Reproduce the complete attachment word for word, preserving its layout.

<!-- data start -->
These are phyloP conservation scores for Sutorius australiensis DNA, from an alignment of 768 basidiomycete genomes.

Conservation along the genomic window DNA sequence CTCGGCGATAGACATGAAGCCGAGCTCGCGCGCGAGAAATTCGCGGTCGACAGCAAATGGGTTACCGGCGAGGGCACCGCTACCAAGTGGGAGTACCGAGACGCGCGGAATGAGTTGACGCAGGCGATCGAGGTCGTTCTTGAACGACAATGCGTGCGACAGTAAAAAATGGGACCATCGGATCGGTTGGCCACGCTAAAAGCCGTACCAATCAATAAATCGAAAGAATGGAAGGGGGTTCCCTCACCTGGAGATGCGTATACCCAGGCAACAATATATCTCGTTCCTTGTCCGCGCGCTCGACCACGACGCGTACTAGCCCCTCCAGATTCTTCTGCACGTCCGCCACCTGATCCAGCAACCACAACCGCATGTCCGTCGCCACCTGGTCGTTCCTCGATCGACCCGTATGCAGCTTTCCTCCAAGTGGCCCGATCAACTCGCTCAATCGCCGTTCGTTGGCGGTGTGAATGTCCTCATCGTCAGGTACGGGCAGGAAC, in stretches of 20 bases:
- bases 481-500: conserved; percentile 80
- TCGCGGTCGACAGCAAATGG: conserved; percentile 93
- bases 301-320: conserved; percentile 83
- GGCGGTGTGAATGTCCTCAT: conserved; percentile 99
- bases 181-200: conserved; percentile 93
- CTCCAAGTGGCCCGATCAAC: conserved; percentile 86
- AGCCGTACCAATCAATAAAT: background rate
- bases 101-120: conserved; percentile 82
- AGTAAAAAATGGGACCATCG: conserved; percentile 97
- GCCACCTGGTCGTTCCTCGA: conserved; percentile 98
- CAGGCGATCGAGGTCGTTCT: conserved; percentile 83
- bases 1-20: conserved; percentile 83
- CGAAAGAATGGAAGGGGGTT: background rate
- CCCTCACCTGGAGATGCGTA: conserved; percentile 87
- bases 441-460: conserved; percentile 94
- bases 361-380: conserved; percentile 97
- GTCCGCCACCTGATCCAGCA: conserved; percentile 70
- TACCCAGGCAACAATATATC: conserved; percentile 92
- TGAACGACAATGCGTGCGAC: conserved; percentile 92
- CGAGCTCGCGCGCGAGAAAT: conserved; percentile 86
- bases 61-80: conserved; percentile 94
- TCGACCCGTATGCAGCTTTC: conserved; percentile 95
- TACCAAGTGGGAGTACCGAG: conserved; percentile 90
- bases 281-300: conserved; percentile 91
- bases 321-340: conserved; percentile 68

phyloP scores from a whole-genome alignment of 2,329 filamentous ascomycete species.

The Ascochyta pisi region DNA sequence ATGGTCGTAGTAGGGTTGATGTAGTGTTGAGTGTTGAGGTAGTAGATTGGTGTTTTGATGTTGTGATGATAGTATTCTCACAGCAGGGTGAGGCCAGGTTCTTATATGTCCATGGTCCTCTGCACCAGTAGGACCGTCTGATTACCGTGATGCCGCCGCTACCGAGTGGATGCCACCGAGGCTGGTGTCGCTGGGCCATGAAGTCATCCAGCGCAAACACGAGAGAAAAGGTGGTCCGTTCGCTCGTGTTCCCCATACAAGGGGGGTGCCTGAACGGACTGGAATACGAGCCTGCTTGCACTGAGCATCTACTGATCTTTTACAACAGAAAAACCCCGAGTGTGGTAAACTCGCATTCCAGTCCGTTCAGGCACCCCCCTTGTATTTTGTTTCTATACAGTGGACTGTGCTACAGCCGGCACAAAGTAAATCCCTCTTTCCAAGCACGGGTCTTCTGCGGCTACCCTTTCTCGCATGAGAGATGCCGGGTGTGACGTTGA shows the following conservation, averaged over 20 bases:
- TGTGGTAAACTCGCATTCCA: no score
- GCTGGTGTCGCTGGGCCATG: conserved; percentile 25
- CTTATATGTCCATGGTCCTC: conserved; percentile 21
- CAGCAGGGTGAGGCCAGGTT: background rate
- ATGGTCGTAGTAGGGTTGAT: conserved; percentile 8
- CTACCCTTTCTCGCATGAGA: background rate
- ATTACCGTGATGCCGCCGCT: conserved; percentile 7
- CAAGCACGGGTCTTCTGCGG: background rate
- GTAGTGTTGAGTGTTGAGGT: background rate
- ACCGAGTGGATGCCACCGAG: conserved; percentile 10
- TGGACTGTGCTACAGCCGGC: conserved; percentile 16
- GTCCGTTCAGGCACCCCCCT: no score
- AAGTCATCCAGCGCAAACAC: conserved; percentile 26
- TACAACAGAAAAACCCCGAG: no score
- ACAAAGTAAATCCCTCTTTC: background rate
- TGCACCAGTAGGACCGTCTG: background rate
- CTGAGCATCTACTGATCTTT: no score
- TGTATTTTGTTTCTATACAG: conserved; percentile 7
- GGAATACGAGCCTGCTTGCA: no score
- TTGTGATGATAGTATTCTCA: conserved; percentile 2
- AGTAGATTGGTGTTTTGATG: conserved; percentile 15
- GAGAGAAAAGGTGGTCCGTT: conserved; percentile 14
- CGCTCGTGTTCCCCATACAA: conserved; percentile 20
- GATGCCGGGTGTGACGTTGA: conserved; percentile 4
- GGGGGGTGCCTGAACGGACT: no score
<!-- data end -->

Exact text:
These are phyloP conservation scores for Sutorius australiensis DNA, from an alignment of 768 basidiomycete genomes.

Conservation along the genomic window DNA sequence CTCGGCGATAGACATGAAGCCGAGCTCGCGCGCGAGAAATTCGCGGTCGACAGCAAATGGGTTACCGGCGAGGGCACCGCTACCAAGTGGGAGTACCGAGACGCGCGGAATGAGTTGACGCAGGCGATCGAGGTCGTTCTTGAACGACAATGCGTGCGACAGTAAAAAATGGGACCATCGGATCGGTTGGCCACGCTAAAAGCCGTACCAATCAATAAATCGAAAGAATGGAAGGGGGTTCCCTCACCTGGAGATGCGTATACCCAGGCAACAATATATCTCGTTCCTTGTCCGCGCGCTCGACCACGACGCGTACTAGCCCCTCCAGATTCTTCTGCACGTCCGCCACCTGATCCAGCAACCACAACCGCATGTCCGTCGCCACCTGGTCGTTCCTCGATCGACCCGTATGCAGCTTTCCTCCAAGTGGCCCGATCAACTCGCTCAATCGCCGTTCGTTGGCGGTGTGAATGTCCTCATCGTCAGGTACGGGCAGGAAC, in stretches of 20 bases:
- bases 481-500: conserved; percentile 80
- TCGCGGTCGACAGCAAATGG: conserved; percentile 93
- bases 301-320: conserved; percentile 83
- GGCGGTGTGAATGTCCTCAT: conserved; percentile 99
- bases 181-200: conserved; percentile 93
- CTCCAAGTGGCCCGATCAAC: conserved; percentile 86
- AGCCGTACCAATCAATAAAT: background rate
- bases 101-120: conserved; percentile 82
- AGTAAAAAATGGGACCATCG: conserved; percentile 97
- GCCACCTGGTCGTTCCTCGA: conserved; percentile 98
- CAGGCGATCGAGGTCGTTCT: conserved; percentile 83
- bases 1-20: conserved; percentile 83
- CGAAAGAATGGAAGGGGGTT: background rate
- CCCTCACCTGGAGATGCGTA: conserved; percentile 87
- bases 441-460: conserved; percentile 94
- bases 361-380: conserved; percentile 97
- GTCCGCCACCTGATCCAGCA: conserved; percentile 70
- TACCCAGGCAACAATATATC: conserved; percentile 92
- TGAACGACAATGCGTGCGAC: conserved; percentile 92
- CGAGCTCGCGCGCGAGAAAT: conserved; percentile 86
- bases 61-80: conserved; percentile 94
- TCGACCCGTATGCAGCTTTC: conserved; percentile 95
- TACCAAGTGGGAGTACCGAG: conserved; percentile 90
- bases 281-300: conserved; percentile 91
- bases 321-340: conserved; percentile 68

phyloP scores from a whole-genome alignment of 2,329 filamentous ascomycete species.

The Ascochyta pisi region DNA sequence ATGGTCGTAGTAGGGTTGATGTAGTGTTGAGTGTTGAGGTAGTAGATTGGTGTTTTGATGTTGTGATGATAGTATTCTCACAGCAGGGTGAGGCCAGGTTCTTATATGTCCATGGTCCTCTGCACCAGTAGGACCGTCTGATTACCGTGATGCCGCCGCTACCGAGTGGATGCCACCGAGGCTGGTGTCGCTGGGCCATGAAGTCATCCAGCGCAAACACGAGAGAAAAGGTGGTCCGTTCGCTCGTGTTCCCCATACAAGGGGGGTGCCTGAACGGACTGGAATACGAGCCTGCTTGCACTGAGCATCTACTGATCTTTTACAACAGAAAAACCCCGAGTGTGGTAAACTCGCATTCCAGTCCGTTCAGGCACCCCCCTTGTATTTTGTTTCTATACAGTGGACTGTGCTACAGCCGGCACAAAGTAAATCCCTCTTTCCAAGCACGGGTCTTCTGCGGCTACCCTTTCTCGCATGAGAGATGCCGGGTGTGACGTTGA shows the following conservation, averaged over 20 bases:
- TGTGGTAAACTCGCATTCCA: no score
- GCTGGTGTCGCTGGGCCATG: conserved; percentile 25
- CTTATATGTCCATGGTCCTC: conserved; percentile 21
- CAGCAGGGTGAGGCCAGGTT: background rate
- ATGGTCGTAGTAGGGTTGAT: conserved; percentile 8
- CTACCCTTTCTCGCATGAGA: background rate
- ATTACCGTGATGCCGCCGCT: conserved; percentile 7
- CAAGCACGGGTCTTCTGCGG: background rate
- GTAGTGTTGAGTGTTGAGGT: background rate
- ACCGAGTGGATGCCACCGAG: conserved; percentile 10
- TGGACTGTGCTACAGCCGGC: conserved; percentile 16
- GTCCGTTCAGGCACCCCCCT: no score
- AAGTCATCCAGCGCAAACAC: conserved; percentile 26
- TACAACAGAAAAACCCCGAG: no score
- ACAAAGTAAATCCCTCTTTC: background rate
- TGCACCAGTAGGACCGTCTG: background rate
- CTGAGCATCTACTGATCTTT: no score
- TGTATTTTGTTTCTATACAG: conserved; percentile 7
- GGAATACGAGCCTGCTTGCA: no score
- TTGTGATGATAGTATTCTCA: conserved; percentile 2
- AGTAGATTGGTGTTTTGATG: conserved; percentile 15
- GAGAGAAAAGGTGGTCCGTT: conserved; percentile 14
- CGCTCGTGTTCCCCATACAA: conserved; percentile 20
- GATGCCGGGTGTGACGTTGA: conserved; percentile 4
- GGGGGGTGCCTGAACGGACT: no score